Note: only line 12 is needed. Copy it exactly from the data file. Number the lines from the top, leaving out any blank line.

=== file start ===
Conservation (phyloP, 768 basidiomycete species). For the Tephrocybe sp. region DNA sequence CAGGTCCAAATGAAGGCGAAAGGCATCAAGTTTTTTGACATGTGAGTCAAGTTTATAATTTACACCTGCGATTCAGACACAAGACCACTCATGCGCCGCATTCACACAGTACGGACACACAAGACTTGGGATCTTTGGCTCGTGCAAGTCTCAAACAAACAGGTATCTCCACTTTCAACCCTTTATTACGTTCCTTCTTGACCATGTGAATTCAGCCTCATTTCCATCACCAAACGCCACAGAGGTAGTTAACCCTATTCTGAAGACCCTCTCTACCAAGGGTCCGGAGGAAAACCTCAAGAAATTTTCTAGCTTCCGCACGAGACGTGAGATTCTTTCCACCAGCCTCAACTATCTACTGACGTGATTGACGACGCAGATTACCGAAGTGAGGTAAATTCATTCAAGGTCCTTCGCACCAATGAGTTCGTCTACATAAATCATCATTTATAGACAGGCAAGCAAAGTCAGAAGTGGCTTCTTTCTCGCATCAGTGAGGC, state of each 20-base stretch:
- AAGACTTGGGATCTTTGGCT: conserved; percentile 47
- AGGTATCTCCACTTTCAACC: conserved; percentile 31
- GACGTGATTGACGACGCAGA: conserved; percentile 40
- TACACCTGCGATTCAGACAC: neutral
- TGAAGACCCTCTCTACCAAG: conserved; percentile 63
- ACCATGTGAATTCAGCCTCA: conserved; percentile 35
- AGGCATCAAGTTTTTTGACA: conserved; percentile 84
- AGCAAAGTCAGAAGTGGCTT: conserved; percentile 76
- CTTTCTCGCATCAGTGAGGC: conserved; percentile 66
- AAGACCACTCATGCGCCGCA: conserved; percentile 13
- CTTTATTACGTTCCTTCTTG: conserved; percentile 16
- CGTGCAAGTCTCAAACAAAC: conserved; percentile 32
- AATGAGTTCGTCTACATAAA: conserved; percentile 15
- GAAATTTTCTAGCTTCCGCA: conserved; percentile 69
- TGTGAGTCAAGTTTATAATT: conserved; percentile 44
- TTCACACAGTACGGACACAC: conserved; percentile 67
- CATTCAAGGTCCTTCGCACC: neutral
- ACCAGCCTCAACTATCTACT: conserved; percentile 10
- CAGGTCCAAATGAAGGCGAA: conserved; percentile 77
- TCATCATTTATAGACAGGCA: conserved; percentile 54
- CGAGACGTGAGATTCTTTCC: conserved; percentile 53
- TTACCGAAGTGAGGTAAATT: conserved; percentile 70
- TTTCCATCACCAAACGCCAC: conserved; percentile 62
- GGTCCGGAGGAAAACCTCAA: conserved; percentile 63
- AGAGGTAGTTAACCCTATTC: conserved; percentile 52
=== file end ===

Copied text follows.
- CTTTATTACGTTCCTTCTTG: conserved; percentile 16